S v. Nassar 1994 (2) SA 82 NmHC
Point of departure in criminal case was that the accused is presumed innocent until proven guilty. To do justice to this fundamental right it was a prerequisite that an accused be put in the position whereby he knows what case he has to face so that he can properly and fully prepare his defence. The right embodied in art 12(1)(d) to have the opportunity to call witnesses and cross-examine state witnesses can only be properly exercised if the accused knows in advance what the case against him is: it is only then that full instructions can be given to counsel with regard to cross-examination and it was only then that the accused and his legal representatives could make an informed decision as to which witnesses to call, to take statements from and to arrange for the issue of subpoenas.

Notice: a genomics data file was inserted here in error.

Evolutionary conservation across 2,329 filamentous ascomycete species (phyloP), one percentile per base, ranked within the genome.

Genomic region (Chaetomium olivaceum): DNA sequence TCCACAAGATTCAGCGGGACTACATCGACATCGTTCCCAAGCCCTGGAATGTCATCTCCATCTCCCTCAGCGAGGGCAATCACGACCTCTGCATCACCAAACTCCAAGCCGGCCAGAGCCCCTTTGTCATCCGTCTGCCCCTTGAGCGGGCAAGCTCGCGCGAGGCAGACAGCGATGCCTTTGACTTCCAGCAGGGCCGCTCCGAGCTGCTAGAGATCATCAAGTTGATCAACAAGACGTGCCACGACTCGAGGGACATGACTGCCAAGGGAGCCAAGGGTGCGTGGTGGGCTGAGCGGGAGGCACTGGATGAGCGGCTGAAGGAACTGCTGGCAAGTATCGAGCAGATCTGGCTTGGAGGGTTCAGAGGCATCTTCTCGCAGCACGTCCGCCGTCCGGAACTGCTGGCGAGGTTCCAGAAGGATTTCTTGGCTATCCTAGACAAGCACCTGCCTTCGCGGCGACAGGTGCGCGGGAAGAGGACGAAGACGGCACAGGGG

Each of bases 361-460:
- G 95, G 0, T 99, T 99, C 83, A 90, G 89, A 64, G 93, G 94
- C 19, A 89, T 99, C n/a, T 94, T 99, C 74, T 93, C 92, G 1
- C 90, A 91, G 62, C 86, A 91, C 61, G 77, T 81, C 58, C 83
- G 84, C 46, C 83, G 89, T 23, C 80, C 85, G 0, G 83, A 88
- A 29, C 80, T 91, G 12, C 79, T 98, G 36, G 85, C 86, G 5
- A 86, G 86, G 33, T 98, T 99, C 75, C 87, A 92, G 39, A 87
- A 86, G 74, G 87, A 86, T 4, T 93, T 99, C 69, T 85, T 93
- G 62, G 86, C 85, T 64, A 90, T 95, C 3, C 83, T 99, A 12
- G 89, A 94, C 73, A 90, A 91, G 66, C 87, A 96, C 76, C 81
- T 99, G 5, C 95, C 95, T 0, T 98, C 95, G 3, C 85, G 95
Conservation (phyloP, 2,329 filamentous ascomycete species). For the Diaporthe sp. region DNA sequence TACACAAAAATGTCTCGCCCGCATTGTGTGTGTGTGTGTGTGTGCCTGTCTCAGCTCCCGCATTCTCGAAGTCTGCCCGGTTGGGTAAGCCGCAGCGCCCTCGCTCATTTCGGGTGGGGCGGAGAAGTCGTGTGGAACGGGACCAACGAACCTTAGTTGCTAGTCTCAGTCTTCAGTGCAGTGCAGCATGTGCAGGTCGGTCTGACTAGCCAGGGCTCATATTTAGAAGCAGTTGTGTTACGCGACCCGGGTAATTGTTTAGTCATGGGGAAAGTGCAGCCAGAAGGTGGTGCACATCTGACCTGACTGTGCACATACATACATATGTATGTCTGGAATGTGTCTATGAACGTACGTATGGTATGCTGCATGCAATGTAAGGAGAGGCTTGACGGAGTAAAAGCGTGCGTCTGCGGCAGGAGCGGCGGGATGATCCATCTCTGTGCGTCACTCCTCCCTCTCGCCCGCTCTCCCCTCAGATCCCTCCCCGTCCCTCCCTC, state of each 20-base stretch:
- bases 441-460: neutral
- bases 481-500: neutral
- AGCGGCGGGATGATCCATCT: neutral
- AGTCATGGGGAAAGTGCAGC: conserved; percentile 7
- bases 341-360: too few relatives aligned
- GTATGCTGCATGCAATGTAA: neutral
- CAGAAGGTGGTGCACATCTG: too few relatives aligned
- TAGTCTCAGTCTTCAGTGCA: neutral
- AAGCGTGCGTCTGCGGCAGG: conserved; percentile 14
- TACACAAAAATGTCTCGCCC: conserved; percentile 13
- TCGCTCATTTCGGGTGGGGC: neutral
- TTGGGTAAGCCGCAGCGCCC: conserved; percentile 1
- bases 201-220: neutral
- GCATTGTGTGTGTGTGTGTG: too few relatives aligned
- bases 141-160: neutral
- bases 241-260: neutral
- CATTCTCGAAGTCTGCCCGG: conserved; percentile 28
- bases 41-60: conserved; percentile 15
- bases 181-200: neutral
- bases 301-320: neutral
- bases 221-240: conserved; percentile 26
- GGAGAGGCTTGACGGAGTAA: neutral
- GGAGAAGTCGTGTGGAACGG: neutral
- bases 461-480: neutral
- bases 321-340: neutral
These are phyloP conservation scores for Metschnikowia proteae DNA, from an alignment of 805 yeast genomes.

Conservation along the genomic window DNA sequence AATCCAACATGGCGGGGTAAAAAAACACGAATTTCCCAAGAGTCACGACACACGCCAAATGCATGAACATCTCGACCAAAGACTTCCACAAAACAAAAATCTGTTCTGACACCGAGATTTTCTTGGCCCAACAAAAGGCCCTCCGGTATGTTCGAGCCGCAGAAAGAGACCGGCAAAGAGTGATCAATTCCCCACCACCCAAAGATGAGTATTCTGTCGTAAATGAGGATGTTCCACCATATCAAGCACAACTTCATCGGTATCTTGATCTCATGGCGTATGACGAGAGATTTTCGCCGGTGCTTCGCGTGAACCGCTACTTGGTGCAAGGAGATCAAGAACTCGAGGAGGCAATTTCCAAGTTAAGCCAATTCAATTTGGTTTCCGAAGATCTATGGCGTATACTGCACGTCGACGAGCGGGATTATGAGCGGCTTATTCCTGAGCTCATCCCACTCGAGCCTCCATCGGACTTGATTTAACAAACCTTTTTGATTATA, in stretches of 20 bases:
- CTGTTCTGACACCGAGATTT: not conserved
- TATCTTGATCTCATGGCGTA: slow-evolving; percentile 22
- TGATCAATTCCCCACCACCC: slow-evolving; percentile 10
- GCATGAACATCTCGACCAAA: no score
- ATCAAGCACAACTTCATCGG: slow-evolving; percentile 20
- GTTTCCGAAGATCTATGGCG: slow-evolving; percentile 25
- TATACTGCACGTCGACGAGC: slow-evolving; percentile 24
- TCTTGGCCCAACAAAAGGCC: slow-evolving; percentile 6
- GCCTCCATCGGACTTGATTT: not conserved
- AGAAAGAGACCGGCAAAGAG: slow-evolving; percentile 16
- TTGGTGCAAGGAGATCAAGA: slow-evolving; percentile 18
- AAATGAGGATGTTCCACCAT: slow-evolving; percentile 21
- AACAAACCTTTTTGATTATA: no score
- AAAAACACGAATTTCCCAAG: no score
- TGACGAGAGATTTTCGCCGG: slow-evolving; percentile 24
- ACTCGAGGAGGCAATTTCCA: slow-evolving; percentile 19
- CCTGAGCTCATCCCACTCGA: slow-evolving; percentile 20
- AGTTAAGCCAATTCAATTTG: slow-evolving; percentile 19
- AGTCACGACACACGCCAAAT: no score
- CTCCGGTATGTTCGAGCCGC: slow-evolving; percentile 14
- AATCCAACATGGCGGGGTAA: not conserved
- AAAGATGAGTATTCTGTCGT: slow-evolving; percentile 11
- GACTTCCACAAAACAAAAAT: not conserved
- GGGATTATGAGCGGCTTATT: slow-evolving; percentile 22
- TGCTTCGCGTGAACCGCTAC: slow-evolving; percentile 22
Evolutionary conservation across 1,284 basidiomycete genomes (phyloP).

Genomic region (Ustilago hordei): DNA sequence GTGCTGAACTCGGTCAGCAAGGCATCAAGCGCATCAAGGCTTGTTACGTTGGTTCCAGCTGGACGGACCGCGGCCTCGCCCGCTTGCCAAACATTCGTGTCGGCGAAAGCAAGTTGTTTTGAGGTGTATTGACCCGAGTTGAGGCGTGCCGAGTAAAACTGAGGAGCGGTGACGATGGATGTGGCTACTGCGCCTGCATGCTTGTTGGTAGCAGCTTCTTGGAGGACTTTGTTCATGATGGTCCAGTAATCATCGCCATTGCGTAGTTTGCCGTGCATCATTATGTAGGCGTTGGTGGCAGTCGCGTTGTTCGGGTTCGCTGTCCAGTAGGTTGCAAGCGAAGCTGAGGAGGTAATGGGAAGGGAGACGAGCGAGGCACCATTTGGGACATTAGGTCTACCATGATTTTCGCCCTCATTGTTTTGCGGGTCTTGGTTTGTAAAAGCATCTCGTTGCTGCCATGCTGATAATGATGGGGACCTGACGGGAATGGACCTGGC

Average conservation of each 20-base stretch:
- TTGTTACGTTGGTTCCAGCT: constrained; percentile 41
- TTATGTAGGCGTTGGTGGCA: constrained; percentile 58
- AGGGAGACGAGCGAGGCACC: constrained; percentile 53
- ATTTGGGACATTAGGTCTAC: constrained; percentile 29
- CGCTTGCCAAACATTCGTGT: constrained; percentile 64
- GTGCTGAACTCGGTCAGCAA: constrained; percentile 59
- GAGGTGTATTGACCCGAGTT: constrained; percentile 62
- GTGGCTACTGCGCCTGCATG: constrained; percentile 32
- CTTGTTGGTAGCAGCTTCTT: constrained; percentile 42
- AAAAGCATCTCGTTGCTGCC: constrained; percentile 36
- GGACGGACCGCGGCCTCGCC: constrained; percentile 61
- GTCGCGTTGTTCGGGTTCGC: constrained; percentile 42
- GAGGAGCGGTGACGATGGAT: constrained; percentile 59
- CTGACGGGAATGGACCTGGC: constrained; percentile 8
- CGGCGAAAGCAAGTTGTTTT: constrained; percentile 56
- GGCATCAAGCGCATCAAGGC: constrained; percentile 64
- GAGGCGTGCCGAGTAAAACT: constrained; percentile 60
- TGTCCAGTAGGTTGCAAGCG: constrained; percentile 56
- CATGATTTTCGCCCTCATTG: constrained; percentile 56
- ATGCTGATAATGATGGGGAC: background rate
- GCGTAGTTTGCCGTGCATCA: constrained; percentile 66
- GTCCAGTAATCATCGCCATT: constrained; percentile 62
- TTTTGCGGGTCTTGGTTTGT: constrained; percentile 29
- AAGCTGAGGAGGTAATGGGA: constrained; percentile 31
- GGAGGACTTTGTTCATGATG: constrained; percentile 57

In terms of the constitution the accused was entitled to be provided with all reasonably practicable time and facilities to ensure that the trial was fair. 'Facilities' included providing an accused with all relevant information in possession of the state, including copies of witness statements, relevant evidential documents, as well as an opportunity to view any material video recordings.
Disclosure should have been made when the indictment was served on the accused without waiting for a request for such disclosure to be made.
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